Nanoflex installs first robotics system for vascular procedures

Medtech startup Nanoflex Robotics installed its first medical remote-ready robotics technology for neurovascular procedures at a medical device innovation center in the U.S. The pilot project aims to test the device’s usability and to conduct in-vivo studies and trainings through live demonstrations. 

ETH spinoff Nanoflex Robotics developed a medical robotic system that can precisely insert specially made guidewires and catheters deep into the brain. It uses uses a compact magnetic field generator and a navigation control unit to guide ultra-flexible devices through the body for a range of complex vascular interventions. This approach gives physicians greater control and dexterity over procedures, allowing for safer and more precise interventions that enhance patient care, reduce complications, and improve overall outcomes. Moreover, the system enables physicians to conduct procedures remotely. The company’s first target application is to make remote mechanical thrombectomies a reality for acute ischemic stroke patients, which could reduce the need for inter-hospital transfers, thus accelerating the restoration of blood flow and potentially better preserving a patient’s quality of life. The company’s remote-ready robotics system will now be deployed at the Jacobs Institute's cutting-edge medical center in Buffalo, New York, for usability testing, in-vivo studies, and training. Due to growing clinician interest in the technology, it will also serve as a site for surgical demonstrations.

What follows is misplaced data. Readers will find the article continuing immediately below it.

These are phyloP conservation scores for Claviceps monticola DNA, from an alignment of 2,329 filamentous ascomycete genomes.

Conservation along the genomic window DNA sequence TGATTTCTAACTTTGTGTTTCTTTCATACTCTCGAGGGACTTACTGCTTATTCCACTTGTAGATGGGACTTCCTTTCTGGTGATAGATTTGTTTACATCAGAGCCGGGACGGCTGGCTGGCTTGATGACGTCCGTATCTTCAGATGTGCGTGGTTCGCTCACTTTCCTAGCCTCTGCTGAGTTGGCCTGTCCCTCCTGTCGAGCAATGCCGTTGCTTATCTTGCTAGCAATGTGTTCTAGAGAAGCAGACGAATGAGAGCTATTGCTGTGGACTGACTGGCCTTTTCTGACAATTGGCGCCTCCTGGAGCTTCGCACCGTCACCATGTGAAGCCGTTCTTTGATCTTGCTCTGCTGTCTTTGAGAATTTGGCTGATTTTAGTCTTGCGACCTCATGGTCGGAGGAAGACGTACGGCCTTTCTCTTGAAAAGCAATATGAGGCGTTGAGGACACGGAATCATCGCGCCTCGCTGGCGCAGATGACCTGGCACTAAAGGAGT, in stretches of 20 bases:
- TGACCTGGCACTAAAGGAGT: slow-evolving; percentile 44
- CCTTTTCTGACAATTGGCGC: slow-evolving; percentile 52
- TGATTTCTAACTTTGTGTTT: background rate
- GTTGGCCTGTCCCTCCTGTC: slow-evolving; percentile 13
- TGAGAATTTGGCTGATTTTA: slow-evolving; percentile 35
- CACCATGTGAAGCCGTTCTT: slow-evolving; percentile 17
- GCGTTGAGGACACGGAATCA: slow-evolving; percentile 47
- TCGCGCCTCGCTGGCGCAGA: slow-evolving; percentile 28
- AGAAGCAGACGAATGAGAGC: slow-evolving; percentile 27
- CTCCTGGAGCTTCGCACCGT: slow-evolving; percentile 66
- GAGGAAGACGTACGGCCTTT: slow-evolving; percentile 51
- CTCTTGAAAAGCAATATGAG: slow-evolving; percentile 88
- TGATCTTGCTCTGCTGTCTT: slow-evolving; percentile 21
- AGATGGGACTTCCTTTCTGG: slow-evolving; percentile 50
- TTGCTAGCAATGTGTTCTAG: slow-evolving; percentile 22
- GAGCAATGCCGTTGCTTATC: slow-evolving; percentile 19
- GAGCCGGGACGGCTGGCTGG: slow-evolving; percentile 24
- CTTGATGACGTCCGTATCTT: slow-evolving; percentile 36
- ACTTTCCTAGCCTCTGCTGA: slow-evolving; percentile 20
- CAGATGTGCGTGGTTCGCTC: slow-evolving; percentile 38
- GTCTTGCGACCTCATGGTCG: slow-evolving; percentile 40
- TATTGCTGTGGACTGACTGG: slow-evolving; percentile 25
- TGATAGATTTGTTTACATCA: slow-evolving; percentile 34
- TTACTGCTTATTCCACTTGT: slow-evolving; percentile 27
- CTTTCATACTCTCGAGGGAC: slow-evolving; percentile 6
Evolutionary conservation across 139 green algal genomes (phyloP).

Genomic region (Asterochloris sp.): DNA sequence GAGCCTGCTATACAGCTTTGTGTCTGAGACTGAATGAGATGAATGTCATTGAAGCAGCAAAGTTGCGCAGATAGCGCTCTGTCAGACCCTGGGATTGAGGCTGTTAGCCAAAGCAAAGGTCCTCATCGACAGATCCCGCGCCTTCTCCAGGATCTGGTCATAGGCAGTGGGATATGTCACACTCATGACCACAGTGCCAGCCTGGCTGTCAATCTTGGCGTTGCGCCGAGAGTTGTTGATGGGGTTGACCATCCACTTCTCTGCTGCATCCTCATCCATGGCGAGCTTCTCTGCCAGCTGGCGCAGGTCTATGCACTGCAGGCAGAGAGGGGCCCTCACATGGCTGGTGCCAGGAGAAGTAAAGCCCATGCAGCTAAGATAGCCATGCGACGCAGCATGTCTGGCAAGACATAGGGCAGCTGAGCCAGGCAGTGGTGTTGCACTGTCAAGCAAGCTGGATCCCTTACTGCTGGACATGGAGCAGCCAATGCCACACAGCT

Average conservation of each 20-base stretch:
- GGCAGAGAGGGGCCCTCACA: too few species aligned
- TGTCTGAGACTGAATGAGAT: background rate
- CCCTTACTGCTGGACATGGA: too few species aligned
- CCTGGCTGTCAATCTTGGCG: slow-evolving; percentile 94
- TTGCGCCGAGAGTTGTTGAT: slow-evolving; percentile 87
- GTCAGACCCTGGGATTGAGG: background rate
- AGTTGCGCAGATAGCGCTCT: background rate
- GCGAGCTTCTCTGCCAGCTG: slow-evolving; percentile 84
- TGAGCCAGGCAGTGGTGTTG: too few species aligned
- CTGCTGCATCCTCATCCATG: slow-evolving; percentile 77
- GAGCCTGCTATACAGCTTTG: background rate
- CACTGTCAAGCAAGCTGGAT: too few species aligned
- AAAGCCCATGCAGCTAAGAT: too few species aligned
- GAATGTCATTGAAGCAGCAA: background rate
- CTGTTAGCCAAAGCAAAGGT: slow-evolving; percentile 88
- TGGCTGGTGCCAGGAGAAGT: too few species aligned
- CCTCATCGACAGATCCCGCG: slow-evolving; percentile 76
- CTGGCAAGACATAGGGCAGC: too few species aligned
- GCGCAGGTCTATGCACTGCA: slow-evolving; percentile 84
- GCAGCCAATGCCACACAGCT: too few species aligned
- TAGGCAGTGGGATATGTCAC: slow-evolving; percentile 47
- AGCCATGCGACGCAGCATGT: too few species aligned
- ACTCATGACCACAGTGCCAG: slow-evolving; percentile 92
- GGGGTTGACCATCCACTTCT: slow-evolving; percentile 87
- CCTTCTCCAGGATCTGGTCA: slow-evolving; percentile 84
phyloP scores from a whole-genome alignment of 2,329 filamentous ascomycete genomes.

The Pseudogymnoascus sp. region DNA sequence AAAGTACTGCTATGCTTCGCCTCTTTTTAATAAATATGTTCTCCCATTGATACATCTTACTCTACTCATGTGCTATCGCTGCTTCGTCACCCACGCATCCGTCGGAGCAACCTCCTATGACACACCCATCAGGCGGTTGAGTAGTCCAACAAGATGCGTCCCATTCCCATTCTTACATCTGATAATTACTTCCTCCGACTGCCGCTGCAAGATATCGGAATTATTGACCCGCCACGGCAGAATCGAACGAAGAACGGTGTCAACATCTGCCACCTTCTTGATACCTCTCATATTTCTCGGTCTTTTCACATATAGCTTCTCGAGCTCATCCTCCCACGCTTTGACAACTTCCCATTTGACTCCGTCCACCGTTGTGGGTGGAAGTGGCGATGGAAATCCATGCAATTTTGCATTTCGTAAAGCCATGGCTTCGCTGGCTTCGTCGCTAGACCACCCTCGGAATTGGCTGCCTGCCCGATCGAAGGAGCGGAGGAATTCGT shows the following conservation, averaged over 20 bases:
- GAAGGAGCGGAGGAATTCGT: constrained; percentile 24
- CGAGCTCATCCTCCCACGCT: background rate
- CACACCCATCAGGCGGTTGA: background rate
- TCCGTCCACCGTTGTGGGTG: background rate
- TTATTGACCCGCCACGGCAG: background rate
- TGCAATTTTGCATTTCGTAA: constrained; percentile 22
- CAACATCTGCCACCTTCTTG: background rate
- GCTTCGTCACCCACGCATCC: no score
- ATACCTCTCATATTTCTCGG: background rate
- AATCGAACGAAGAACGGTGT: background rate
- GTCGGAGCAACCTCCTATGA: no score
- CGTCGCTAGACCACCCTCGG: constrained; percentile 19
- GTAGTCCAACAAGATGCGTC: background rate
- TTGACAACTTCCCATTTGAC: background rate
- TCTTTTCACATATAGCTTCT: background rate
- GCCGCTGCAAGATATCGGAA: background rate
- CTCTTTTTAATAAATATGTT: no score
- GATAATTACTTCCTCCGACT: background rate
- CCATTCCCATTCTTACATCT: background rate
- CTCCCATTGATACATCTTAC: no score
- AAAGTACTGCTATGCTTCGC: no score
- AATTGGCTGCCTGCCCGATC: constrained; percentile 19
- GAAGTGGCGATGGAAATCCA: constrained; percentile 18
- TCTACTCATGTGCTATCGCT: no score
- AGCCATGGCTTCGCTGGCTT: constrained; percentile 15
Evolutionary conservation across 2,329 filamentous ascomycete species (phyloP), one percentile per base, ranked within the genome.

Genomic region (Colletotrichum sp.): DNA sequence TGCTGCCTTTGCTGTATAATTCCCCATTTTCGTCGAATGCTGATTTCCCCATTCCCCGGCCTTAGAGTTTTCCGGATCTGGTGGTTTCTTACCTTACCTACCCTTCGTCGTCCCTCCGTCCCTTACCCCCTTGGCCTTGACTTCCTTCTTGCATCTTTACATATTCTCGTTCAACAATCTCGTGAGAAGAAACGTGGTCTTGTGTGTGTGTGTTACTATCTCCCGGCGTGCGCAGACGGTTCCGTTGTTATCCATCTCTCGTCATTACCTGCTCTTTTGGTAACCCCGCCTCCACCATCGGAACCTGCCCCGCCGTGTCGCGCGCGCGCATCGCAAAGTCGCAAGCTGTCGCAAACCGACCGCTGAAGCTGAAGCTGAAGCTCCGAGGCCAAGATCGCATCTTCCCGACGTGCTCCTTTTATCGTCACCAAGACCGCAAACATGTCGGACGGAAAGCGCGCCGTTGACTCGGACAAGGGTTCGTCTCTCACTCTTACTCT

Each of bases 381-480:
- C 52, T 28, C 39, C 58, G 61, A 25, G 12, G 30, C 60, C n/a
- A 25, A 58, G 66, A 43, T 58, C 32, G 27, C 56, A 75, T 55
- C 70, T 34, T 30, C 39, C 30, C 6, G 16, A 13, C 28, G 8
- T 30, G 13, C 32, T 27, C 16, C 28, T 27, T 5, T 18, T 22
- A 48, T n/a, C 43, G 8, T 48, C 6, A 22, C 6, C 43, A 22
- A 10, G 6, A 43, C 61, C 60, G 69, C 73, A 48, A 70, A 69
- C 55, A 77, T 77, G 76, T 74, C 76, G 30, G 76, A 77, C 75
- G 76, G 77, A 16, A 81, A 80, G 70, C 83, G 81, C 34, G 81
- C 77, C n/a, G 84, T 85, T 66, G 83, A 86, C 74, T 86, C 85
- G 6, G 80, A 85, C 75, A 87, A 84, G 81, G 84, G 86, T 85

“Robotic neurovascular intervention is undoubtably the future. We are delighted to work with Nanoflex Robotics to prove this concept,” said Adnan Siddiqui, CEO and CMO of the Jacobs Institute and vice-chairman and professor of neurosurgery in the University at Buffalo’s Jacobs School of Medicine and Biomedical Sciences.  

“We believe remote robotics has the potential to transform surgical outcomes and benefit patients, by enabling greater and earlier access to critical treatments”, acknowledged Matt Curran, CEO of Nanoflex Robotics, who is also thrilled about this partnership. 

Nanoflex Robotics was founded in Zurich in 2021 by Bradley Nelson, Christophe Chautems and Matt Curran. So far, the startup has raised CHF 2.9M in investment funding. The installation of Nanoflex Robotics’ first remote robotics system comes shortly after the company received its ISO 13485 certification for its quality management system in designing and manufacturing remote robotic devices for endovascular interventions. 

 

(Press release / SR) 

Image: ©Nanoflex Robotics AG; The Nanoflex Robotics team poses with Dr. Adnan Siddiqui, CEO of The Jacobs Institute.